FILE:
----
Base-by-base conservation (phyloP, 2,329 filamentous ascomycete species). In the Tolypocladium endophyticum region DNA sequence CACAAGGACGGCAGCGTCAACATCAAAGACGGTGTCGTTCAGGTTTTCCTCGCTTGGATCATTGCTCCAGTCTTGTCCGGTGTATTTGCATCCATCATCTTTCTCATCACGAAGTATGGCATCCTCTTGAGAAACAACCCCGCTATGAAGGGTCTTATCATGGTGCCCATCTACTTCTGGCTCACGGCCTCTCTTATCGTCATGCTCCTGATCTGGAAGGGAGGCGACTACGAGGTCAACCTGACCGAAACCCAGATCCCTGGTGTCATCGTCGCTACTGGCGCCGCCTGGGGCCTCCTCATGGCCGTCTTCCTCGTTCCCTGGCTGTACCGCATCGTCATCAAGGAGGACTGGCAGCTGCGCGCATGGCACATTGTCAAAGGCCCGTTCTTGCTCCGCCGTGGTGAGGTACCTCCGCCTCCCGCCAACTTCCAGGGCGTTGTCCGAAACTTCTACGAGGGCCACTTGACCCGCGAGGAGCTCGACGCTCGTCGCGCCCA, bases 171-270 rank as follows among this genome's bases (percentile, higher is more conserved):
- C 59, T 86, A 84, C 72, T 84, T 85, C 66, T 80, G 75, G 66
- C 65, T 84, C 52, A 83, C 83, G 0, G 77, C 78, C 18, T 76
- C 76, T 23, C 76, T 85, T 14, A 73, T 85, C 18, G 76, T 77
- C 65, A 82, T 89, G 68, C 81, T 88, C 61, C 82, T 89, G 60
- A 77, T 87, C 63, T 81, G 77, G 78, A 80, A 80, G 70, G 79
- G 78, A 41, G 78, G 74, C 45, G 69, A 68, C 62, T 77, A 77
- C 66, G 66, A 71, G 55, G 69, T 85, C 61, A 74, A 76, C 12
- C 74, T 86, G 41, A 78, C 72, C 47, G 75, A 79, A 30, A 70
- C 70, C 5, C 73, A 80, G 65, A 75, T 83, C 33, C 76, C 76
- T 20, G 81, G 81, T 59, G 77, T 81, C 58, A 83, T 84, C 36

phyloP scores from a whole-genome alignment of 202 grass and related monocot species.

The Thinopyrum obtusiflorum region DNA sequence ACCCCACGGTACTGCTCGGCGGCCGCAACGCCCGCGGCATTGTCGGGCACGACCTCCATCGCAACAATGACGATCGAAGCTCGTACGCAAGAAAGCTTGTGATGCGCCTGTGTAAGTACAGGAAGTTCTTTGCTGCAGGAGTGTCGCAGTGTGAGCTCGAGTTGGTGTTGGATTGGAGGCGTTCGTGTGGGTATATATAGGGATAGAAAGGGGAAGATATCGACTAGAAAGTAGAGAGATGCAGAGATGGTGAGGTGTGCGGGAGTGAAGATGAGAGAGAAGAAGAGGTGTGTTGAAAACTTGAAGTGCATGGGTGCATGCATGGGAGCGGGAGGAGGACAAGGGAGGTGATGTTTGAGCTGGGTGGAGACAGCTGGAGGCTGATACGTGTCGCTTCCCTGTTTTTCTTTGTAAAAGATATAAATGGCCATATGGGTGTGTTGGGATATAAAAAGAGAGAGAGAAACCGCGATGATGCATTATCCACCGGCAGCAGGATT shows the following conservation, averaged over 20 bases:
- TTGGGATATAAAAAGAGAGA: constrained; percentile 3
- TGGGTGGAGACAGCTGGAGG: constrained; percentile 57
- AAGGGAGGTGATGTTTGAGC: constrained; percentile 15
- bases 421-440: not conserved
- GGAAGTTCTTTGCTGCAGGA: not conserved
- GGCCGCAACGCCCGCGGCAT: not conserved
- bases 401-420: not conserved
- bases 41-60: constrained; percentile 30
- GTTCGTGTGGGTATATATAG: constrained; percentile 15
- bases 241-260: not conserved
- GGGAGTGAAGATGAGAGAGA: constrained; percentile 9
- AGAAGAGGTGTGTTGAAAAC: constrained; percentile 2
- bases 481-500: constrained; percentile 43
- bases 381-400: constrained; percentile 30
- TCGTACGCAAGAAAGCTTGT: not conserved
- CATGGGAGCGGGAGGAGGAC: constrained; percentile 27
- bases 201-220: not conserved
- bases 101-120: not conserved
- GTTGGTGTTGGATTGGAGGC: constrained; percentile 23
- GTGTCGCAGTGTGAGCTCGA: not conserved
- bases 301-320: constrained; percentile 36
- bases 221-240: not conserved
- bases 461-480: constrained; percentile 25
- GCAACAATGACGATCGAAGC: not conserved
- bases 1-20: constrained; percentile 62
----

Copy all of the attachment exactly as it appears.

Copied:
Base-by-base conservation (phyloP, 2,329 filamentous ascomycete species). In the Tolypocladium endophyticum region DNA sequence CACAAGGACGGCAGCGTCAACATCAAAGACGGTGTCGTTCAGGTTTTCCTCGCTTGGATCATTGCTCCAGTCTTGTCCGGTGTATTTGCATCCATCATCTTTCTCATCACGAAGTATGGCATCCTCTTGAGAAACAACCCCGCTATGAAGGGTCTTATCATGGTGCCCATCTACTTCTGGCTCACGGCCTCTCTTATCGTCATGCTCCTGATCTGGAAGGGAGGCGACTACGAGGTCAACCTGACCGAAACCCAGATCCCTGGTGTCATCGTCGCTACTGGCGCCGCCTGGGGCCTCCTCATGGCCGTCTTCCTCGTTCCCTGGCTGTACCGCATCGTCATCAAGGAGGACTGGCAGCTGCGCGCATGGCACATTGTCAAAGGCCCGTTCTTGCTCCGCCGTGGTGAGGTACCTCCGCCTCCCGCCAACTTCCAGGGCGTTGTCCGAAACTTCTACGAGGGCCACTTGACCCGCGAGGAGCTCGACGCTCGTCGCGCCCA, bases 171-270 rank as follows among this genome's bases (percentile, higher is more conserved):
- C 59, T 86, A 84, C 72, T 84, T 85, C 66, T 80, G 75, G 66
- C 65, T 84, C 52, A 83, C 83, G 0, G 77, C 78, C 18, T 76
- C 76, T 23, C 76, T 85, T 14, A 73, T 85, C 18, G 76, T 77
- C 65, A 82, T 89, G 68, C 81, T 88, C 61, C 82, T 89, G 60
- A 77, T 87, C 63, T 81, G 77, G 78, A 80, A 80, G 70, G 79
- G 78, A 41, G 78, G 74, C 45, G 69, A 68, C 62, T 77, A 77
- C 66, G 66, A 71, G 55, G 69, T 85, C 61, A 74, A 76, C 12
- C 74, T 86, G 41, A 78, C 72, C 47, G 75, A 79, A 30, A 70
- C 70, C 5, C 73, A 80, G 65, A 75, T 83, C 33, C 76, C 76
- T 20, G 81, G 81, T 59, G 77, T 81, C 58, A 83, T 84, C 36

phyloP scores from a whole-genome alignment of 202 grass and related monocot species.

The Thinopyrum obtusiflorum region DNA sequence ACCCCACGGTACTGCTCGGCGGCCGCAACGCCCGCGGCATTGTCGGGCACGACCTCCATCGCAACAATGACGATCGAAGCTCGTACGCAAGAAAGCTTGTGATGCGCCTGTGTAAGTACAGGAAGTTCTTTGCTGCAGGAGTGTCGCAGTGTGAGCTCGAGTTGGTGTTGGATTGGAGGCGTTCGTGTGGGTATATATAGGGATAGAAAGGGGAAGATATCGACTAGAAAGTAGAGAGATGCAGAGATGGTGAGGTGTGCGGGAGTGAAGATGAGAGAGAAGAAGAGGTGTGTTGAAAACTTGAAGTGCATGGGTGCATGCATGGGAGCGGGAGGAGGACAAGGGAGGTGATGTTTGAGCTGGGTGGAGACAGCTGGAGGCTGATACGTGTCGCTTCCCTGTTTTTCTTTGTAAAAGATATAAATGGCCATATGGGTGTGTTGGGATATAAAAAGAGAGAGAGAAACCGCGATGATGCATTATCCACCGGCAGCAGGATT shows the following conservation, averaged over 20 bases:
- TTGGGATATAAAAAGAGAGA: constrained; percentile 3
- TGGGTGGAGACAGCTGGAGG: constrained; percentile 57
- AAGGGAGGTGATGTTTGAGC: constrained; percentile 15
- bases 421-440: not conserved
- GGAAGTTCTTTGCTGCAGGA: not conserved
- GGCCGCAACGCCCGCGGCAT: not conserved
- bases 401-420: not conserved
- bases 41-60: constrained; percentile 30
- GTTCGTGTGGGTATATATAG: constrained; percentile 15
- bases 241-260: not conserved
- GGGAGTGAAGATGAGAGAGA: constrained; percentile 9
- AGAAGAGGTGTGTTGAAAAC: constrained; percentile 2
- bases 481-500: constrained; percentile 43
- bases 381-400: constrained; percentile 30
- TCGTACGCAAGAAAGCTTGT: not conserved
- CATGGGAGCGGGAGGAGGAC: constrained; percentile 27
- bases 201-220: not conserved
- bases 101-120: not conserved
- GTTGGTGTTGGATTGGAGGC: constrained; percentile 23
- GTGTCGCAGTGTGAGCTCGA: not conserved
- bases 301-320: constrained; percentile 36
- bases 221-240: not conserved
- bases 461-480: constrained; percentile 25
- GCAACAATGACGATCGAAGC: not conserved
- bases 1-20: constrained; percentile 62